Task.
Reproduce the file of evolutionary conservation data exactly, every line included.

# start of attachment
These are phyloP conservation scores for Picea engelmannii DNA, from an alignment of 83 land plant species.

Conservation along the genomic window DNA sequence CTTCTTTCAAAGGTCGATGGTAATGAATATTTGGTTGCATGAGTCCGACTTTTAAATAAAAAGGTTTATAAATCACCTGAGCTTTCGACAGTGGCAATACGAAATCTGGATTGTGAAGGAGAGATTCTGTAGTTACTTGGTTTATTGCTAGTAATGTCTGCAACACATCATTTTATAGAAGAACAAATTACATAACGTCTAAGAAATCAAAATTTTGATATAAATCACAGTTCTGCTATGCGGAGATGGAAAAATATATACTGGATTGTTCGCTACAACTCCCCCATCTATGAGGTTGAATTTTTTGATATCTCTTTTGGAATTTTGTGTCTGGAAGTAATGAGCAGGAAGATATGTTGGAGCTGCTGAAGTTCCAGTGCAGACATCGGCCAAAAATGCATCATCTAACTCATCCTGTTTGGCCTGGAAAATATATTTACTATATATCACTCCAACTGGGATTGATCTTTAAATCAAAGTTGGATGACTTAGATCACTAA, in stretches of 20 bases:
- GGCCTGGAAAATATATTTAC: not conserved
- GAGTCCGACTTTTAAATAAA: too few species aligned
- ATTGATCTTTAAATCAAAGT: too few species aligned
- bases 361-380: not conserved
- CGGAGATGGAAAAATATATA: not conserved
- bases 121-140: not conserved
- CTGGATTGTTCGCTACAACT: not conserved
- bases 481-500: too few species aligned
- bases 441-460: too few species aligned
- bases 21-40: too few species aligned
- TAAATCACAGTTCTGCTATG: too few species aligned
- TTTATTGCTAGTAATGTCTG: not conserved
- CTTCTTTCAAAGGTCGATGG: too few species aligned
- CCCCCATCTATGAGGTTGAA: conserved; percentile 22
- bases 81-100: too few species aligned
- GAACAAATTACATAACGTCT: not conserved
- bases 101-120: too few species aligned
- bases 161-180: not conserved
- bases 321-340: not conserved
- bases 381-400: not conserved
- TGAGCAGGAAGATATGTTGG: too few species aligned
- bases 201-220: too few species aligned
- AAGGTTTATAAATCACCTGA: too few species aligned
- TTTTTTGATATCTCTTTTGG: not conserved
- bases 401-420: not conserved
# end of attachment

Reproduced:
These are phyloP conservation scores for Picea engelmannii DNA, from an alignment of 83 land plant species.

Conservation along the genomic window DNA sequence CTTCTTTCAAAGGTCGATGGTAATGAATATTTGGTTGCATGAGTCCGACTTTTAAATAAAAAGGTTTATAAATCACCTGAGCTTTCGACAGTGGCAATACGAAATCTGGATTGTGAAGGAGAGATTCTGTAGTTACTTGGTTTATTGCTAGTAATGTCTGCAACACATCATTTTATAGAAGAACAAATTACATAACGTCTAAGAAATCAAAATTTTGATATAAATCACAGTTCTGCTATGCGGAGATGGAAAAATATATACTGGATTGTTCGCTACAACTCCCCCATCTATGAGGTTGAATTTTTTGATATCTCTTTTGGAATTTTGTGTCTGGAAGTAATGAGCAGGAAGATATGTTGGAGCTGCTGAAGTTCCAGTGCAGACATCGGCCAAAAATGCATCATCTAACTCATCCTGTTTGGCCTGGAAAATATATTTACTATATATCACTCCAACTGGGATTGATCTTTAAATCAAAGTTGGATGACTTAGATCACTAA, in stretches of 20 bases:
- GGCCTGGAAAATATATTTAC: not conserved
- GAGTCCGACTTTTAAATAAA: too few species aligned
- ATTGATCTTTAAATCAAAGT: too few species aligned
- bases 361-380: not conserved
- CGGAGATGGAAAAATATATA: not conserved
- bases 121-140: not conserved
- CTGGATTGTTCGCTACAACT: not conserved
- bases 481-500: too few species aligned
- bases 441-460: too few species aligned
- bases 21-40: too few species aligned
- TAAATCACAGTTCTGCTATG: too few species aligned
- TTTATTGCTAGTAATGTCTG: not conserved
- CTTCTTTCAAAGGTCGATGG: too few species aligned
- CCCCCATCTATGAGGTTGAA: conserved; percentile 22
- bases 81-100: too few species aligned
- GAACAAATTACATAACGTCT: not conserved
- bases 101-120: too few species aligned
- bases 161-180: not conserved
- bases 321-340: not conserved
- bases 381-400: not conserved
- TGAGCAGGAAGATATGTTGG: too few species aligned
- bases 201-220: too few species aligned
- AAGGTTTATAAATCACCTGA: too few species aligned
- TTTTTTGATATCTCTTTTGG: not conserved
- bases 401-420: not conserved